Next step is to put an ESX host into maintenance mode and move the Service Profile to the blade running 1.1 code with an Emulex mezz. card. We can confirm the ESX host functions and then move some test, dev, and then low end prod servers to this ESX host. This will allow us to develop a comfort level with the new code. This step should fit into our schedule early next week. If we see no issues we will be able to proceed with the process of putting additional ESX hosts into Maintenance Mode, then in UCSM update the firmware, activate firmware and then reboot the blade. This process will allow the ESX cluster blades get fully updated with no impact on the applications.
For our W2K8 server running vCenter we will perform a backup and schedule a 15 min downtime to reboot it and move the Service Profile to our spare blade running 1.1 code with the Emulex mezz. card. We can then confirm functionality, etc. If there are issues we can just move the Service Profile back to the server running 1.0 code and we are back in service. This same process will be repeated for the 2 – W2K3 servers running on UCS blades.
By using the flexibility built into VMware that we all use and love (vMotion, DRS, etc.) and the hardware abstraction provided by the UCS Service Profiles the process of updating the blade interface and BMC firmware should be straight forward with minimal impact on the end users. I will give an update next week . . .
Well the day finally came when I recieved my first group of UCS blades with the new UCS M81KR Virtual Interface Card (VIC) or what has been known as the Palo Card. This is the cool CNA built by Cisco specifically to add a great deal of flexibility to the I/O needs of virtual host servers (ok, mainly focused on VMware ESX 4.x, where all the cool virtualization is happening!).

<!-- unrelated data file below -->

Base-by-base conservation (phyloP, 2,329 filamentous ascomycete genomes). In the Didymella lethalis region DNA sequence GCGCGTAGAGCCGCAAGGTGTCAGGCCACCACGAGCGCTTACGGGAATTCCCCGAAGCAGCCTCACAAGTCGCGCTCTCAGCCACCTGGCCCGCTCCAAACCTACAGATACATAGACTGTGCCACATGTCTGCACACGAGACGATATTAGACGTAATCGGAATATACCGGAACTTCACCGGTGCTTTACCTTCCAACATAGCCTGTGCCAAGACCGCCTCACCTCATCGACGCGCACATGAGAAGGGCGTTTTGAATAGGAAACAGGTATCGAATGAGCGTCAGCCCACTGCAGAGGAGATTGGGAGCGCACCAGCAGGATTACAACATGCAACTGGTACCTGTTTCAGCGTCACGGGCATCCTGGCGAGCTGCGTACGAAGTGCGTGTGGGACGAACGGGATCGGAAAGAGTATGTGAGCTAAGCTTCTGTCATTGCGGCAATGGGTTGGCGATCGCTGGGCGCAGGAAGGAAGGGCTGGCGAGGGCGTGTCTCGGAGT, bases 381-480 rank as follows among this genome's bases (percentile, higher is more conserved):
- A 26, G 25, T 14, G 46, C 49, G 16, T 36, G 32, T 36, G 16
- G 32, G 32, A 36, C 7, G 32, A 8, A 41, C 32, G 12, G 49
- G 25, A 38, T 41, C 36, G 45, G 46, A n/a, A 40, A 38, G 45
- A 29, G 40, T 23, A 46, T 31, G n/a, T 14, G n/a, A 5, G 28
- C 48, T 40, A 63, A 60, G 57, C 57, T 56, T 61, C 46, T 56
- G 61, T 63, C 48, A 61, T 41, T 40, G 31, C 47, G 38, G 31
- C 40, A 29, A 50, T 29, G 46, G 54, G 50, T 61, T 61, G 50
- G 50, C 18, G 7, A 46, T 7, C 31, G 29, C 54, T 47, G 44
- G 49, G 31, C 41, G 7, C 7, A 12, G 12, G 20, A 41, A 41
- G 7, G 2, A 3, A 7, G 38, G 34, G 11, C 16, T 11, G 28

I should have taken a picture of it! Gone are the Emulex or QLogic stamped name on the mezzanine card. The VIC provides all of the I/O function to the server blade. It is a single card with 2 – 10 GB FCoE ports to the northbound switches and then up to 128 virtual I/O interfaces facing the server/host side.
To be able to manage and build your own customized I/O world for an ESX host or guest machines you have to perform a code upgrade to your UCS system. Once that code upgrade is complete, you see Cisco has added an additional tab in the UCS Manager to be used for configuring the new virtual I/O functions. Note, I have not seen this new tab yet, we are currently planning our code upgrade process. I am interested to see how it goes upgrading the firmware, etc. on a production UCS system. I am sure I will blog about it!
So what does my world currently look like? I have 2 – 6120 Fabric Interconnects, 3 chassis and 25 B200 M1 blade servers (yes, I need to get a 4th chassis to house my 25th blade). 19 of the B200 blades contain the Emulex CNA and 6 B200 blades with the new VIC CNA. I currently have my new “VIC” blades in the chassis but not in use. The UCS manager sees the new blades, can tell me about the VIC, displays the interfaces differently (no virtual vNIC or vHBAs have been created yet).
Stay tune for an update on the code upgrade and screen shots of the new Virtual Tab, etc.
Here is the link at Cisco for details: